Customs Agents Seize Smuggled Dinosaur Eggs

Customs agents have seized fossilized dinosaur eggs believed to have been smuggled illegally from China and auctioned for $420,000, officials said Thursday.

The 22 eggs, each 65 million years old, were so well-preserved that embryonic raptors are visible inside 19 of them. They were seized late last week from the Bonhams & Butterfields auction house in Los Angeles.

The eggs were auctioned in December to an undisclosed buyer, but the transaction was scrubbed before money changed hands after concerns were raised about the legality of their export.

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"That sale was canceled and the property turned over to the U.S. government," said Levi Morgan, a spokesman for the auction house in San Francisco.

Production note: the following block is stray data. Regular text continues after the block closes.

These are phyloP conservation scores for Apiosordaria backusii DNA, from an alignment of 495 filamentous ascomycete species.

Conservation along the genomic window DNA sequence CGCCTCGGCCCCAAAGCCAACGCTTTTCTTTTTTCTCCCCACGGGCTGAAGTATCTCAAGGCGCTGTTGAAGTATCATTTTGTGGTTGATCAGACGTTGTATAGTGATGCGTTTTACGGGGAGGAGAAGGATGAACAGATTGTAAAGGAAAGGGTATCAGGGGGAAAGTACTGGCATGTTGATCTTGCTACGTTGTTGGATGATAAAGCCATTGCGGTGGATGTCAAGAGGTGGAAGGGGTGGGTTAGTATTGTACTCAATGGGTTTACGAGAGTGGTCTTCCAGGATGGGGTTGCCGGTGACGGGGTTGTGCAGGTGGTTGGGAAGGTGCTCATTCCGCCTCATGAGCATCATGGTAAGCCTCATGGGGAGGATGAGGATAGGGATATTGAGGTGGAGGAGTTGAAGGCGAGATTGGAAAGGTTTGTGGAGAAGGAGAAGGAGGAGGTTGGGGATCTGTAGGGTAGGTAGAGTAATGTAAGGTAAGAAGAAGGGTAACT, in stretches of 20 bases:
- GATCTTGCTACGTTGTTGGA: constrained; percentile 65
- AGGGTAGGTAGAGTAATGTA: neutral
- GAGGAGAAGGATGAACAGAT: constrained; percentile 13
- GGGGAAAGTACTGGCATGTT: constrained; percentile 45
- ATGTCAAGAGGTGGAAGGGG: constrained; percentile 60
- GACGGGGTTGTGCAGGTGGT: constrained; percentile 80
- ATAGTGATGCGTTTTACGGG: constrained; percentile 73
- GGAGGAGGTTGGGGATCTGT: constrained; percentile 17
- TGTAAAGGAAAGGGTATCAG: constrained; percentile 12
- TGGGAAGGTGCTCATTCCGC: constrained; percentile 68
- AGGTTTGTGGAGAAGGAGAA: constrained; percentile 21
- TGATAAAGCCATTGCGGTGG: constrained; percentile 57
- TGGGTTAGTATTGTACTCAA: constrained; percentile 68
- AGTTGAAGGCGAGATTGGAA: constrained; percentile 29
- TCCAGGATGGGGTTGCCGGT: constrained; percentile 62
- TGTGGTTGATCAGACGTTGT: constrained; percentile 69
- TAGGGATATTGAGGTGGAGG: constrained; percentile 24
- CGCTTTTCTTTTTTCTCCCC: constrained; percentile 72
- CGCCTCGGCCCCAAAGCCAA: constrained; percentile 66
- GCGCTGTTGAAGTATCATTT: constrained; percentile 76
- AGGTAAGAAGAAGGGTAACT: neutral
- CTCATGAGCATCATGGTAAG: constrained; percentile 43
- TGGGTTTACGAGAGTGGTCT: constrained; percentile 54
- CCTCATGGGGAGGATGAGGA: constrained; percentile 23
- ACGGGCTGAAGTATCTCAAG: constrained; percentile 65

The eggs were found in China's Guangdong province in 1984, shipped to Taiwan and in 2004 to an American collector in Florida, according to a customs agent's affidavit filed last month in federal court.

Authorities found that the shipper in Taiwan had no paperwork to prove the fossil was legally transferred from China, and that an invoice falsely described the items as being from Taiwan and worth only about $500, according to U.S. Immigration and Customs Enforcement.

Morgan said the auction house essentially had to trust that the American seller had the legal right to consign the eggs, because it isn't able to verify export documents.

No arrests have been made, but the auction house is cooperating with the investigation.

Customs agents are holding the eggs as evidence, but "the goal is to return them to China," spokeswoman Virginia Kice said.